May 08, 2014

Marty Earnest was one of the team members that came from West Monroe Louisiana, Assembly of God. He is an amazing farmer with a stellar reputation.

Marty came and planted a "Machamba" - our first food garden. He taught how to plant and brought a vast array of seed varieties like they have never seen or heard of before. As we begin our harvest, they are hesitant to try the new.


Shortly after Marty taught them to plant we returned the team to South Africa and our return to Chibuto was delayed because of car problems. With calls and conversations we found that the plants had grown and the workers and community were surprised and excited at the swift growth. A couple of weeks later, we returned to find half of the plants had died because they did not understand that they needed to be watered every day.

It is in these moments, I am reminded, the basic principles we are raised to know, the intrinsic knowledge you are raised with, they are not. One may respond curtly, how stupid they didn't know to water. If you would take a moment to understand their perspective, no one has ever taught them. From a culture that has to walk a long distance to a river to get a bucket of water to carry back on their heads, water is precious. They thought water in the ground was a waste of water, not nurturing a life. So many lessons to be learned in just these simple gardening principles. With a swift replanting and watering, the Lord blessed them and they grew and flourished. We found even the young helpers interested in these new foods.

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As we watered them daily, every day of the week, the men gathered to see what was growing, the woman wandered by in admiration and the children came to see.

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Taking advantage of this opportunity, we teach them how to water and why, teach them how to tend to the garden, removing the weeds and the bad plants that will steal the water and nutrients from the food that we have planted.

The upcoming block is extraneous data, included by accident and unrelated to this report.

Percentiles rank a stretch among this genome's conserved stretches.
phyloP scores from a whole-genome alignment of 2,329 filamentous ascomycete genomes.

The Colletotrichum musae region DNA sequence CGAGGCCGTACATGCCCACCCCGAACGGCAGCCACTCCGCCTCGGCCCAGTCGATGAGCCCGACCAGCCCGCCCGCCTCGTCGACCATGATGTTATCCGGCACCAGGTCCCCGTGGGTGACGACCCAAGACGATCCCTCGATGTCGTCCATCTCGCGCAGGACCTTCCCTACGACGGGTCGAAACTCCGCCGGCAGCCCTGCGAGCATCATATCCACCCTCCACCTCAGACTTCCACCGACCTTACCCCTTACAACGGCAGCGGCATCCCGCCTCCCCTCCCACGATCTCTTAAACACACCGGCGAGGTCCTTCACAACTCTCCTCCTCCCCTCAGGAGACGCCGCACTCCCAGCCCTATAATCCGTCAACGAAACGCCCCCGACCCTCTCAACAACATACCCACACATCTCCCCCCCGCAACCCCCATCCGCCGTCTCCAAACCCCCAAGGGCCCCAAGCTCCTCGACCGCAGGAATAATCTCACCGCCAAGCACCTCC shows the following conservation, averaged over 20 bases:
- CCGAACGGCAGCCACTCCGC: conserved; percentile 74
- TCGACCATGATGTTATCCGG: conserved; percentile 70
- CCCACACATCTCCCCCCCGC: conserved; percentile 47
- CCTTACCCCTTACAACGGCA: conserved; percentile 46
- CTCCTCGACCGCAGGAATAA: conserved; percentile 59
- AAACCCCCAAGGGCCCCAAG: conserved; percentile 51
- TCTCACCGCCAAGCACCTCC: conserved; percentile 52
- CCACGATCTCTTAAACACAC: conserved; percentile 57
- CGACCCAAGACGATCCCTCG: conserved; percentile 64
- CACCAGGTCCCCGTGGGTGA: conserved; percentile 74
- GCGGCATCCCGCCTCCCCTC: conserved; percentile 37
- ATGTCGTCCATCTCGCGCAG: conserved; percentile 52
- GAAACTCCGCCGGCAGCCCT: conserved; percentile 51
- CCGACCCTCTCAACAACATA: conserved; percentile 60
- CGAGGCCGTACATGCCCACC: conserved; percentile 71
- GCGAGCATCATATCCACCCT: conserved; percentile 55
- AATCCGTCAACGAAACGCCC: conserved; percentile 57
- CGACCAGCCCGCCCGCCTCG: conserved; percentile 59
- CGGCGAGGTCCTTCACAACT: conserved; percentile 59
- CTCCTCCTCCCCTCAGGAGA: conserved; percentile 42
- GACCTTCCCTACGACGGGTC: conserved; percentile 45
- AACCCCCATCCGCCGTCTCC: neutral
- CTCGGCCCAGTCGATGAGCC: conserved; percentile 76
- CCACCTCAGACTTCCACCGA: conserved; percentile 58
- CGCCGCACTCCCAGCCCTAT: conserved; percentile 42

Many of the plants have already begun to fruit and we had our first harvest of Mung Beans (a new bean to them, that is tasty, quick cooking and a great compliment to cabbages and kale). This bean is extremely different to the dried butter beans they are used to. We had a small harvest of Kale and Parsnips as well and made a beautiful stew we called the Mozambican medley. They were hesitant to try them and made me taste them first to make sure I was not joking with them.

This area grows Mandioka (Cassava or Yucca root), some round cabbage heads and round, green squash (they eat mostly the leaves and blossoms before the plant can ever fruit). They import yellow onions, roma tomatoes and green leaf lettuce from South Africa. In some seasons they do get some small green peppers and cucumbers (that have a distinctive chemical taste). The greens they tend towards in their diets are plant leaves. For example, the leaves from the squash plant, leaves from the Mandioka plant and leaves from the bean plants. Introducing these new varieties that are fast growing and quickly ripening are expanding their minds. One of the tomato plants is an Oxheart. These tomatoes are quite large and meaty. As some of the men gathered around to look at the plants they noticed many of the green oxheart tomatoes growing and they marveled at the size. One speaking in authority, proclaimed, yes, this plant is quite special. :) Because the size of the tomato was huge! (Compared to their average roma tomato).

What a fun variety of flavors that they have not experienced in this place. Opening them up to greater flavors, abundant living, a thriving and flourishing life...And this is just the beginning!

Category: Center of Hope

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